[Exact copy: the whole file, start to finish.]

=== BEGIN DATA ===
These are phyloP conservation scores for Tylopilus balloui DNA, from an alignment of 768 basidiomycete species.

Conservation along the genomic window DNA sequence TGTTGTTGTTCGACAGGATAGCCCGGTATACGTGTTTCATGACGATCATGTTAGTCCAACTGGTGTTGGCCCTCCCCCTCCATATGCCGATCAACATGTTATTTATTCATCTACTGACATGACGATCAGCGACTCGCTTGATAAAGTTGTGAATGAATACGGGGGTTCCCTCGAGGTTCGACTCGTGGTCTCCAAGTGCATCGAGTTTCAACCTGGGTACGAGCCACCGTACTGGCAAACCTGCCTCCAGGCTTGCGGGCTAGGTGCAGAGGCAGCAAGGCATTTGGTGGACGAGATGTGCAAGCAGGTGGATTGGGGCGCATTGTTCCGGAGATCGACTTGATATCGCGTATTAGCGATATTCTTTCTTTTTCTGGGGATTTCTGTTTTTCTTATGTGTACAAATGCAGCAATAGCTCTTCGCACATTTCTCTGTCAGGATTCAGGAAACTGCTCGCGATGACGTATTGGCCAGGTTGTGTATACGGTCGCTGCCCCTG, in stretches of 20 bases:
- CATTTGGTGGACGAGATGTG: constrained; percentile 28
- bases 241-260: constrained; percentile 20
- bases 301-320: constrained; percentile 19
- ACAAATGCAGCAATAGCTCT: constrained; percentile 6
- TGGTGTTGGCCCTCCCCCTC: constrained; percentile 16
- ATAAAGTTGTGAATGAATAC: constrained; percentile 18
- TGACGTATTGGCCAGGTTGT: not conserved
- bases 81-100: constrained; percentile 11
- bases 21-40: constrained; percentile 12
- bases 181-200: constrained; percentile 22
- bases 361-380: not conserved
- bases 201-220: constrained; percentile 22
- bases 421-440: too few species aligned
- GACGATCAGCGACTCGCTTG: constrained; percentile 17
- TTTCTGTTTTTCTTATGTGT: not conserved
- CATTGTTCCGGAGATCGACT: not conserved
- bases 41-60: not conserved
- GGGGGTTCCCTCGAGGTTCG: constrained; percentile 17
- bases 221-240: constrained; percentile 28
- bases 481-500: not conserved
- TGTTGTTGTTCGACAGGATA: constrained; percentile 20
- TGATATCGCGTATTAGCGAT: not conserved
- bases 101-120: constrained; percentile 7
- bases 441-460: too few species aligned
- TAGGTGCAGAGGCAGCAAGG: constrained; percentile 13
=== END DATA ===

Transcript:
These are phyloP conservation scores for Tylopilus balloui DNA, from an alignment of 768 basidiomycete species.

Conservation along the genomic window DNA sequence TGTTGTTGTTCGACAGGATAGCCCGGTATACGTGTTTCATGACGATCATGTTAGTCCAACTGGTGTTGGCCCTCCCCCTCCATATGCCGATCAACATGTTATTTATTCATCTACTGACATGACGATCAGCGACTCGCTTGATAAAGTTGTGAATGAATACGGGGGTTCCCTCGAGGTTCGACTCGTGGTCTCCAAGTGCATCGAGTTTCAACCTGGGTACGAGCCACCGTACTGGCAAACCTGCCTCCAGGCTTGCGGGCTAGGTGCAGAGGCAGCAAGGCATTTGGTGGACGAGATGTGCAAGCAGGTGGATTGGGGCGCATTGTTCCGGAGATCGACTTGATATCGCGTATTAGCGATATTCTTTCTTTTTCTGGGGATTTCTGTTTTTCTTATGTGTACAAATGCAGCAATAGCTCTTCGCACATTTCTCTGTCAGGATTCAGGAAACTGCTCGCGATGACGTATTGGCCAGGTTGTGTATACGGTCGCTGCCCCTG, in stretches of 20 bases:
- CATTTGGTGGACGAGATGTG: constrained; percentile 28
- bases 241-260: constrained; percentile 20
- bases 301-320: constrained; percentile 19
- ACAAATGCAGCAATAGCTCT: constrained; percentile 6
- TGGTGTTGGCCCTCCCCCTC: constrained; percentile 16
- ATAAAGTTGTGAATGAATAC: constrained; percentile 18
- TGACGTATTGGCCAGGTTGT: not conserved
- bases 81-100: constrained; percentile 11
- bases 21-40: constrained; percentile 12
- bases 181-200: constrained; percentile 22
- bases 361-380: not conserved
- bases 201-220: constrained; percentile 22
- bases 421-440: too few species aligned
- GACGATCAGCGACTCGCTTG: constrained; percentile 17
- TTTCTGTTTTTCTTATGTGT: not conserved
- CATTGTTCCGGAGATCGACT: not conserved
- bases 41-60: not conserved
- GGGGGTTCCCTCGAGGTTCG: constrained; percentile 17
- bases 221-240: constrained; percentile 28
- bases 481-500: not conserved
- TGTTGTTGTTCGACAGGATA: constrained; percentile 20
- TGATATCGCGTATTAGCGAT: not conserved
- bases 101-120: constrained; percentile 7
- bases 441-460: too few species aligned
- TAGGTGCAGAGGCAGCAAGG: constrained; percentile 13